1. Consult a specialist

As the SR&ED application form is complex, it is a good idea to consult with an advisory team who can help ensure you’re not overlooking any elements of the claim. SR&ED professionals that understand your sector can help you define the role of R&D in your company, pinpoint costs that are eligible, and optimize the quality of your submission.

As a bonus, relying on SR&ED professionals to handle the process means your developers or engineers can spend more time on what they do best: driving growth and innovation.

2. Document your projects

Just like how you save receipts for tax season, you must document your projects so you have the necessary details on hand if your SR&ED application is reviewed. Solid documentation will help you showcase the work done and the dollars spent in your R&D. For any R&D project, make sure the documentation captures the who, what, when, why, and how.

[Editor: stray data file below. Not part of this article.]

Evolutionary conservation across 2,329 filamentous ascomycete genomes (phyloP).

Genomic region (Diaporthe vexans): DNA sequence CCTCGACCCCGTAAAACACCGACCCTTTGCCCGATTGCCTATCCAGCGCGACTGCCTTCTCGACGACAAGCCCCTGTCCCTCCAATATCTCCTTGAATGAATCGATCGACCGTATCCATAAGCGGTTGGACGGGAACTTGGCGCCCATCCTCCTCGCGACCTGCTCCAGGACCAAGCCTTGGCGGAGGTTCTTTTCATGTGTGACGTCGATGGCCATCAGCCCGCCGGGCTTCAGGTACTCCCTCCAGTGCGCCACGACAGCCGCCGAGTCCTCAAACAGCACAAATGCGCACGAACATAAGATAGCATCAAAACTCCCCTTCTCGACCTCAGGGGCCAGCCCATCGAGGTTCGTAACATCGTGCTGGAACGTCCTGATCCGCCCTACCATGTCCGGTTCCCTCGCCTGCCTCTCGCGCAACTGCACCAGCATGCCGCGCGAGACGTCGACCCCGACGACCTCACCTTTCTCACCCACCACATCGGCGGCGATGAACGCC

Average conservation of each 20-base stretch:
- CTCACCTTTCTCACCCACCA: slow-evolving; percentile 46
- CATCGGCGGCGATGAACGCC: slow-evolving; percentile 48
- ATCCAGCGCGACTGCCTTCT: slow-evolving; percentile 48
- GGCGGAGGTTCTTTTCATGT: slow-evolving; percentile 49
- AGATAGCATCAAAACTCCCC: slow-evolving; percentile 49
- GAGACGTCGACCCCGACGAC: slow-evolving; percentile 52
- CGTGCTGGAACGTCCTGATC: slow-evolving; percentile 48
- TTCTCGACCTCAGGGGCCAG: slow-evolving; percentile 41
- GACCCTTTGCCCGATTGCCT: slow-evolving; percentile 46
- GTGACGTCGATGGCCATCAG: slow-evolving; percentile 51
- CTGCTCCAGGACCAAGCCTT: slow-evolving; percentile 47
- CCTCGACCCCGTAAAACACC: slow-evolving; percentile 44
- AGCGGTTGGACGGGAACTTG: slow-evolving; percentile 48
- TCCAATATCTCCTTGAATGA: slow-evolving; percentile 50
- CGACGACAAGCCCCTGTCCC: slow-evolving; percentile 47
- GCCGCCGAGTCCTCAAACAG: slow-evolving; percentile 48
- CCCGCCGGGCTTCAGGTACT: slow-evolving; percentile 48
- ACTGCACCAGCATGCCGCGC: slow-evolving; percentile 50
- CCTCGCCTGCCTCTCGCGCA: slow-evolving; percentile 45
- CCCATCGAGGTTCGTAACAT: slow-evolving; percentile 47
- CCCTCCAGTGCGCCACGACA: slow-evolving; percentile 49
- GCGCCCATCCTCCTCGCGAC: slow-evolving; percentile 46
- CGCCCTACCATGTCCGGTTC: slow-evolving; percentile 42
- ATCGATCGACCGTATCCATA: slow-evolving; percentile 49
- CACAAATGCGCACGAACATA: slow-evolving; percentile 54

3. Track your costs

It is critical to document all of your company’s R&D costs. While this is something that most businesses already do for reporting purposes, it can be beneficial to reach out to an advisor for guidance on whether you’re tracking the right details to support a SR&ED claim.

Seek support from an advisory team

Working with a team of seasoned advisors with experience in this space can provide a higher level of comfort that your claims will meet the eligibility criteria and simplify the application process for your technical and financial teams, year after year.

To learn more about SR&ED or how MNP could support your company’s SR&ED claim process, contact Terry Trotic, Western Canada SR&ED Leader, at 778.309.4744 or [email protected]